"There are people everywhere who form a Fourth World, or a diaspora of their own. They are the lordly ones. They come in all colours. They can be Christians or Hindus or Muslims or Jews or pagans or atheists. They can be young or old, men or women, soldiers or pacifists, rich or poor. They may be patriots, but are never chauvinists. They share with each other, across all the nations, common values of humour and understanding. When you are among them you will not be mocked or resented, because they will not care about your race, your faith, your sex or your nationality, and they suffer fools if not gladly, at least sympathetically. They laugh easily. They are easily grateful. They are never mean. They are not inhibited by fashion, public opinion or political correctness. They are exiles in their own communities, because they are always in a minority, but they form a mighty nation, if they only knew it."
Jan Morris, Trieste and the Meaning of Nowhere
At the Picanteria, a traditional Peruvian restaurant hidden away down an Arequipan back street, five of us fall into conversation and a miniature European union. A Danish writer, a Swedish novelist, two physicists – one Spanish, one French – and me. After a brief discussion about the shrimp, we get on to black holes. We three writers want a crash course, in layman’s terms, and the Spanish physicist, who is here because he has written a book, but claims not to be a writer, is doing a grand job.
The Dane has her own theories about waves created by particularly charismatic people. The scientists are impeccably polite in disabusing her. It is a novel idea, not grounded in fact.
The Frenchman, however, is at pains not to deny the ‘magic’, or whatever she wants to call it, all the things that lie beyond the bounds of what we know. He and the Spaniard talk animatedly about space and time, and the possibility of infinite dimensions. ‘Don’t get him on to dimensions,’ the Frenchman jokes, ‘that’s what he’s working on.’
Christophe is modest, so it is left to his colleague to tell us that ‘someone you might have heard of’ supervised his doctorate. ‘Stephen…’
‘Hawking?’ I guess. ‘Never heard of him.’
We laugh, and the puddings arrive. A regional speciality, queso helado. Sprinkled with cinnamon, ‘cheese ice cream’ is much nicer than it sounds. Our wine glasses are refilled.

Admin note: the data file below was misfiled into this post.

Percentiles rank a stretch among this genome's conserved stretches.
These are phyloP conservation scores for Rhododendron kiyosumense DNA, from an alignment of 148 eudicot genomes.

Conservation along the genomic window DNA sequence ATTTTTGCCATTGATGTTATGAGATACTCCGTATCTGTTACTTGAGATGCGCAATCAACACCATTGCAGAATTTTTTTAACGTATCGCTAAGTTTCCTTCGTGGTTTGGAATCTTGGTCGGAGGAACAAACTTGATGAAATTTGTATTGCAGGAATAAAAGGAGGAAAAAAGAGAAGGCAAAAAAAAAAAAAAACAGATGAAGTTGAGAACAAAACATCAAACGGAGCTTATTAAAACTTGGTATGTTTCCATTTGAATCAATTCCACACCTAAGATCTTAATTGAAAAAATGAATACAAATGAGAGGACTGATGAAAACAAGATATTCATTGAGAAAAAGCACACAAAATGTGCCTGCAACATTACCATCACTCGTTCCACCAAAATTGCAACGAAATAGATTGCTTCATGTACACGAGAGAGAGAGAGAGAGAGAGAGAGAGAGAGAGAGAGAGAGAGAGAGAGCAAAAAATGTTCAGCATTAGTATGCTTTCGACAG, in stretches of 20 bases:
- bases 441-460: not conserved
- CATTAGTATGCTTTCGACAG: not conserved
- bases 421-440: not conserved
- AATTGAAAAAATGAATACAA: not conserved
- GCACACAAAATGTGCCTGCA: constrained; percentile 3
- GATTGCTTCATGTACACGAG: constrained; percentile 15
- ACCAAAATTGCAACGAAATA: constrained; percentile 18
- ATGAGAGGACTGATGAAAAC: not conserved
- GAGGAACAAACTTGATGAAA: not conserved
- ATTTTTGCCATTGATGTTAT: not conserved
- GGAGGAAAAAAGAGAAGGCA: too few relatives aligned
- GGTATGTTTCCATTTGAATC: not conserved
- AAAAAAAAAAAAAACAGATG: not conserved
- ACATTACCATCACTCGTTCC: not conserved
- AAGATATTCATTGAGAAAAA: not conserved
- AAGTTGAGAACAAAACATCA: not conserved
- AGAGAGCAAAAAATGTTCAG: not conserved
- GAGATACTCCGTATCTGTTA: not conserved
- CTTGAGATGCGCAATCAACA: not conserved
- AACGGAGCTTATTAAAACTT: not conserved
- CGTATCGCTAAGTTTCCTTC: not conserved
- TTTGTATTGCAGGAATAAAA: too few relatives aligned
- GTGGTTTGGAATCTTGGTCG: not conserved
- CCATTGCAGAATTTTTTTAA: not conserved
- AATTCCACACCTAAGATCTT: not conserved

Over our shoulders, the guest of honour – eighty-two-year-old local boy and Nobel Laureate, Arequipa’s big cheese – is deep in conversation with the festival’s directora. All around us, at long banqueting tables, animated conversation ensues. I wonder at this cornucopia of talent, these writers and thinkers and incredible innovators from all over the world, gathered together in this smallish city in southern Peru.
I think the Dane is as right to speculate as the Spaniard is to search for facts. Infinite dimensions are here within the room. In this company, imagining the world is easy.
The drive into a city from its airport is often instructive. Arequipa is known as ‘the white city’ for the milky colour of its most significant buildings’ stone, but out in the barrios it bursts into technicolour. A densely packed checkerboard of city centre streets laid out by the colonists on a tight grid system of fifty-something blocks suddenly loosens. Roads snake where they need to go, winding toward the volcano that dominates the vista.
There is no doubt we are in the global south. Painted adverts adorn hasty concrete walls. Sidestreets reveal cement mixers and helmeted construction workers and urban allotments. Horns honk. Yellow Beetle taxis, packed buses, elaborately stickered minivans. Overhead cables droop and loop over calles. Elderly ladies crouch on street corners in wide brimmed hats, selling cigarettes out of suitcases; young men serve coffee in polystyrene cups out of urns on wheels; kids in colour-coded tracksuits are disgorged from school buses. Every fifty metres or so, a local policeman or woman leans against a shop-front in a lime-green tabard, lazily observing the whole tumultuous scene.
Air alternates between the thick black gush of leaded petrol and the heady clean thrill of not-quite-enough oxygen. One way or another, Arequipa catches you in the throat.
The white stone edifice of the cathedral dominates the Plaza de Armas, the city’s central square. Twin towers and Greco-Roman colonnades conjure a mix of Acropolis and old Wembley Stadium, a piece of Europe on this South American plateau.
Rising behind it, high into the altostratus of the troposphere is the majesty of Misti, the mountain the Inca called Lord.